This is a series of posts describing the many varieties of Japanese gate, or mon (門). If you look at the preceding kanji
more closely, you can think of it as a picture of a pair of swinging
doors, reminiscent of saloon doors in a wild west movie.I thought
that it would be a nice idea to bring more awareness to a western audience as
to the tremendous diversity in forms and types of Japanese gates. This
series intends to be a gateway to gates.
The word tansō (単層)refers to such things as geological strata, layers, laminae, and, by extension, social class. A tansōmon is a layer of sorts too: it is an eight-legged gate (hyakkyaku-mon) which lacks a second story altogether - it is but a simple, single layer version of the eight-legged gate. This form of gate associates primarily with shrines, not temples. Ordinary shines are called jinja (神社).
Let's start with an example from Ehara Sengen Jinja (江原浅間神社) in Yamagata Prefecture:
No niō to be found here:
Umi Jinja (宇美神社) in Niigata Prefecture:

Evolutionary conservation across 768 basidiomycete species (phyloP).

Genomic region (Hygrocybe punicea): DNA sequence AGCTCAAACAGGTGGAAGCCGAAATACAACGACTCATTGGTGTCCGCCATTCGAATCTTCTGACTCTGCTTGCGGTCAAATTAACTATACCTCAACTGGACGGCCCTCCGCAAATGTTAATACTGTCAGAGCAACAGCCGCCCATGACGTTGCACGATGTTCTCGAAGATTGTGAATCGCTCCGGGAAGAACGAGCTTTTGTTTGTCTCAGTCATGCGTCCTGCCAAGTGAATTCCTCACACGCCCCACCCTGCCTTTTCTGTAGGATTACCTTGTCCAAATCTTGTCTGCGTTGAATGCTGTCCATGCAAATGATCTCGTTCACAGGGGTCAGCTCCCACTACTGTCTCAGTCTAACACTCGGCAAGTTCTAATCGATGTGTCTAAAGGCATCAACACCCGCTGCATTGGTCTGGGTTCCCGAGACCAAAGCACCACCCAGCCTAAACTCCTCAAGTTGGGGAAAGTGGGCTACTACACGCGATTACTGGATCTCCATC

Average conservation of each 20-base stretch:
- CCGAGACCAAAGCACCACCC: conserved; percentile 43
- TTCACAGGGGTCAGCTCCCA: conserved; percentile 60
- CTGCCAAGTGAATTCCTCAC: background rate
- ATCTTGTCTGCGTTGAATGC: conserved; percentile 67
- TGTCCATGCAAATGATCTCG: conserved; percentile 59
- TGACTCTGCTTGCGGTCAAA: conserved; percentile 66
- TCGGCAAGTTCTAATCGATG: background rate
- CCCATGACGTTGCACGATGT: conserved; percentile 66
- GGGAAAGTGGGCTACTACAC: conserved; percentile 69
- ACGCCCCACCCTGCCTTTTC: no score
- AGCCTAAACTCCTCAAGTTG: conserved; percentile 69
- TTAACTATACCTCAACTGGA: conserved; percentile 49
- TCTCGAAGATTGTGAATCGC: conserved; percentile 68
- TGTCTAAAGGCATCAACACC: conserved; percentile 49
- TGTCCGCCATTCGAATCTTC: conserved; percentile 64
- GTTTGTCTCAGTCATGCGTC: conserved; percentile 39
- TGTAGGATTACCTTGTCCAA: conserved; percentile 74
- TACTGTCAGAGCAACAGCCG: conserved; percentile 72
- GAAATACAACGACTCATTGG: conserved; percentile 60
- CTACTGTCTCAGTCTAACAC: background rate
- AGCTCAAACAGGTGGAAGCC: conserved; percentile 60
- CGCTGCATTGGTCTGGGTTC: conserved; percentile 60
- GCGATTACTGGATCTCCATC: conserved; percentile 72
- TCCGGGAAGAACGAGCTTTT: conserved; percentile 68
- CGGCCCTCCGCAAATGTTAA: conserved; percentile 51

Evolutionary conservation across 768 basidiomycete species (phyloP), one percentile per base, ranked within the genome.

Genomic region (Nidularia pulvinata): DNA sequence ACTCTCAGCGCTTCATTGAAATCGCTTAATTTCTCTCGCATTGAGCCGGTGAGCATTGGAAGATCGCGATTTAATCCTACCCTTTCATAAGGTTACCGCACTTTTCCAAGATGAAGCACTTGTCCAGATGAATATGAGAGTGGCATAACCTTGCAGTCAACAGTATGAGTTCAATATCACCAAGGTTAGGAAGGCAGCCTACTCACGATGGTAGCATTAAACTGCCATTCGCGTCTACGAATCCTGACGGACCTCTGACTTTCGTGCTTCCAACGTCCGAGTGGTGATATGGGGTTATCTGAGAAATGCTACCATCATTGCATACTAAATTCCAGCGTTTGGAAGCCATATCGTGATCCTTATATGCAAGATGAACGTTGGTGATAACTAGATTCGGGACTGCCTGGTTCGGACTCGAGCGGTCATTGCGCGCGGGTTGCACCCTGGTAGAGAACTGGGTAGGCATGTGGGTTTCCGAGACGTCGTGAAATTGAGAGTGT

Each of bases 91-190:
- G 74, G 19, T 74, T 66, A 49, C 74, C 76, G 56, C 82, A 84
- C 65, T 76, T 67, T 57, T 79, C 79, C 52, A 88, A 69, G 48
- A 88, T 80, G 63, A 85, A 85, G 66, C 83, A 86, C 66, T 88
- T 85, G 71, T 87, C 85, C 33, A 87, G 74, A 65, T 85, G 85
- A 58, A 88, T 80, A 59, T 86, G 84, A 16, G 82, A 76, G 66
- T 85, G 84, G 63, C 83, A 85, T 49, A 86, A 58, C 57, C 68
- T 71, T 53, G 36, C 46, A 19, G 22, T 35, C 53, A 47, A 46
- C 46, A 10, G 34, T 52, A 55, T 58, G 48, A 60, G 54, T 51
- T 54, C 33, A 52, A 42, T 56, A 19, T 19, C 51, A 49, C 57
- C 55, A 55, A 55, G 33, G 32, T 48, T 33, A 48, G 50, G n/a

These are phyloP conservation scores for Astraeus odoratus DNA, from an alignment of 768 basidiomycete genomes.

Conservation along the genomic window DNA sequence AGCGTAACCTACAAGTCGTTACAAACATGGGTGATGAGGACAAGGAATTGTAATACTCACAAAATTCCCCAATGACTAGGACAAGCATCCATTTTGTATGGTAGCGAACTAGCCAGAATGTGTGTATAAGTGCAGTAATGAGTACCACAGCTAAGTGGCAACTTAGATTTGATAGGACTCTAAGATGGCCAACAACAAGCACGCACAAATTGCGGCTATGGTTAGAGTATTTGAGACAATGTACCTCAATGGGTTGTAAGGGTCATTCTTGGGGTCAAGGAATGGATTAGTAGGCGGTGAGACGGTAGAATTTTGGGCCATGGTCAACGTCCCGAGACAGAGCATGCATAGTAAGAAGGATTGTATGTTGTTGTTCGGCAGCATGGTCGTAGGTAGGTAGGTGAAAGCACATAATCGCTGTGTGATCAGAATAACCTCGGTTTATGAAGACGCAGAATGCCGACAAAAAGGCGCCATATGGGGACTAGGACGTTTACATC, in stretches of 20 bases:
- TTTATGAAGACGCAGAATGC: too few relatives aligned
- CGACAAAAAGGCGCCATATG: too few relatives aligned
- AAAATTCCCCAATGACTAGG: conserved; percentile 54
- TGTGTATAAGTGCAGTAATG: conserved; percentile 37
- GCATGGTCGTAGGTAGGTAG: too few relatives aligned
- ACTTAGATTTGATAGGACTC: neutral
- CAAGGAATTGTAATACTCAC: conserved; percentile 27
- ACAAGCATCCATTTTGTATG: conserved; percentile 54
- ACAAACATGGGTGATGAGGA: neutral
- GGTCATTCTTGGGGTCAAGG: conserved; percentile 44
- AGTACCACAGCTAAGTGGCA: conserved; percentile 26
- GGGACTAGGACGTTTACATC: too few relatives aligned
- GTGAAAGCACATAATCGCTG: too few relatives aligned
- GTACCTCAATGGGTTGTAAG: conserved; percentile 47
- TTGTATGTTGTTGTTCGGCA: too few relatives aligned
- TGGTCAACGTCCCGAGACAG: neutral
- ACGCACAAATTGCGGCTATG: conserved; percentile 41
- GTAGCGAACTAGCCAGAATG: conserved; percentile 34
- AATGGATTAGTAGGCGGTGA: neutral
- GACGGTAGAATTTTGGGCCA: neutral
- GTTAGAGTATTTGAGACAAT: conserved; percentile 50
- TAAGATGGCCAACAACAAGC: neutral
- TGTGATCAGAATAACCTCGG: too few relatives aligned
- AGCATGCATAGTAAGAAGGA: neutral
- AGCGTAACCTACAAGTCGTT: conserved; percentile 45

Next, in Yamanashi City, Yamanashi Prefecture, there is Nakamaki Jinja (中牧神社):
A peek through the gate to see the honden, or main shrine building:
Time for some color! Kandaten Jinja (菅田天神社) in Kōshō City (甲州市) - also located in Yamanashi Prefecture, and erected in 842:
Nice examples of the tasoya type of shrine lantern, with the more complex type of window lattice involving radiating verticals.
And a view looking through the opening of the gate to the precinct beyond:
Since these gates appear at shrines, it it not uncommon to see them decorated with a large braided straw rope, or shimenawa. Here's the tansōmon at Igata-ke Jinja (伊賀多気神社) in Shimane Prefecture:
A shimenawa also graces the entry of the honden:
All for today - I could show many more examples of this gate, however the form is fairly consistent from gate to gate so there seems like little point in simply showing more examples. This series continues - thanks for coming by the Carpentry Way. On to post 22